You can certainly use water as a stop bath, or an acid stop bath. I use acid, because I know it clears all of the developer remnants off the film before it goes into the fixer. Kodak indicating stop bath. Very inexpensive. Works great. If you decide to use water as stop, make very sure that all developer is washed off the film before it goes into the fix.
Like Massimo says above, temperature is very important. Use a water bath to get all of your chemicals (and rinse water) to the same temperature within no more drift than a degree or two, preferably exactly the same.
Good luck! With some patience and some method you can get this resolved.
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Thomas is spot on about fixing. I use an acid indicator stop as well, followed by a water rinse before fixing. I believe the intermediate rinse helps prolong the life of my fixer.
I can't say what caused demdrys problem but personally I haven't run into any problems developing film over the last forty years. Panotomic, Plus X, Tri X, Tmax, Ilford Delta's and HP5 all with the same technique regardless of the developer. No pre-soak, mfg's recommended time and temp (@68F) unless adjusting contrast, agitate for the first 30sec then 5sec every 30sec, water stop, Kodak Rapid Fix (for 6min) minimal agtation, hypo clear for 3 min and wash for 45min and Photoflo in distilled water. All chemistry mixed with distilled water. The only temperature I closely regulate is the developer. Our home is air-conditioned but there can be a 6 degree difference between it and the other processes.
Perhaps his Tri-X stain is related to the film having some prior damaging effect since he reports that the Acros processed the same way did not. My house is on well water which has noticeable levels of iron for which we have equipment for softening and removing the iron. I have an additional filter for my darkroom just in case.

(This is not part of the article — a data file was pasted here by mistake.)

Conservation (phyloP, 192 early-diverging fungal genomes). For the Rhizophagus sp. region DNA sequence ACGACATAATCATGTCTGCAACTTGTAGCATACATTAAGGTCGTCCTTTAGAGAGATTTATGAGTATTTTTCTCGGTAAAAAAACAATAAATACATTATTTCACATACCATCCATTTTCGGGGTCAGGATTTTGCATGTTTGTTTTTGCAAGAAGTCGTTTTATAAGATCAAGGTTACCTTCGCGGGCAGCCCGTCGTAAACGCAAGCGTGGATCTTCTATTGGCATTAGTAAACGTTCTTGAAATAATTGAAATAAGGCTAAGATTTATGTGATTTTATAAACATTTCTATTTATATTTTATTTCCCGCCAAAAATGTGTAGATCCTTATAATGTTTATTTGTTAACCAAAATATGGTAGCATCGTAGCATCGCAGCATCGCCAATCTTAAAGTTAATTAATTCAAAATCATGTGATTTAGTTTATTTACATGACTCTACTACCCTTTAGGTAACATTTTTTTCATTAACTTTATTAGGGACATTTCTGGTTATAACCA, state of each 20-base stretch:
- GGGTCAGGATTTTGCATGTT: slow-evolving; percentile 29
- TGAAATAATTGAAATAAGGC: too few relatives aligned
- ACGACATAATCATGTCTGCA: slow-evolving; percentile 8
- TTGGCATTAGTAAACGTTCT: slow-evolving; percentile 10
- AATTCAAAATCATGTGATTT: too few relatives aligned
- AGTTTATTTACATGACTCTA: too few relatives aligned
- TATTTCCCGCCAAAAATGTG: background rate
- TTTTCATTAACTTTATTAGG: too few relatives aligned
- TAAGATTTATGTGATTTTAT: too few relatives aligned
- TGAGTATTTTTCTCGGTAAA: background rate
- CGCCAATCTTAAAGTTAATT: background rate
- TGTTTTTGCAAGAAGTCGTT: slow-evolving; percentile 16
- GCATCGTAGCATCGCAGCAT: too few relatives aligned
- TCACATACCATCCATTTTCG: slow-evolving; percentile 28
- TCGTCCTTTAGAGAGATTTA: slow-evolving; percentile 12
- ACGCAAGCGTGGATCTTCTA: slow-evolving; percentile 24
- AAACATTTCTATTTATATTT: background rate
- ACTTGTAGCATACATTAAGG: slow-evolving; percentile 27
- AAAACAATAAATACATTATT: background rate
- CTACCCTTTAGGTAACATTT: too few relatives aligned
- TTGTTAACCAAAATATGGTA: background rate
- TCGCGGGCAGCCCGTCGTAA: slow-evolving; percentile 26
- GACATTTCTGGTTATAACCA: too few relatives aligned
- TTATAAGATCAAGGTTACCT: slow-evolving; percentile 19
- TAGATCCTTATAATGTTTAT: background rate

Originally Posted by Thomas Bertilsson
you maybe probably should be specific about what type fixer is okay for that short time of 3 minutes.
If I was using a sodium thiosulphate based fixer I would think 3 minutes might be too short? ? ?
I would feel safer at arounf 7 minutes.
Now an ammonium thiosulphate based fixer...then shorter is okay.
Likewise for the TF4/5 type were 3 minutes should be okay but I go 5.
Maybe I'm paranoid...
I doubt if the problem is in the fix. As a teacher, I've seen all sorts of misfortunes befall film. I wonder what developer was being used, and if the T-X was old. I've never pre-soaked film except for pyro development, and 5-10 minutes seems excessive. I had a similar stain one time when a fellow I know gave me a bottle of HC-110. I asked him, unfortunately, afterward, how old the bottle was he said at least 10 yrs. I had a an uneven yellow looking film base and a somewhat weak image. At Brooklyn College we do not pre-soak, we are using Sprint film developer these days, but up until this past semester we used D-76, 1:1, then three fast water bath rinses, fix in Sprint Fixer for 8 minutes, three fast water bath rinses, Sprint Fixer Remover, final wash and wetting agent. When the students pay attention and don't get overly experimental, we get clean printable negatives every time.
It doesn't look like under fixing to me. It's too even and color isn't right for that.
Develop, stop, fix.... wait.... where's my film?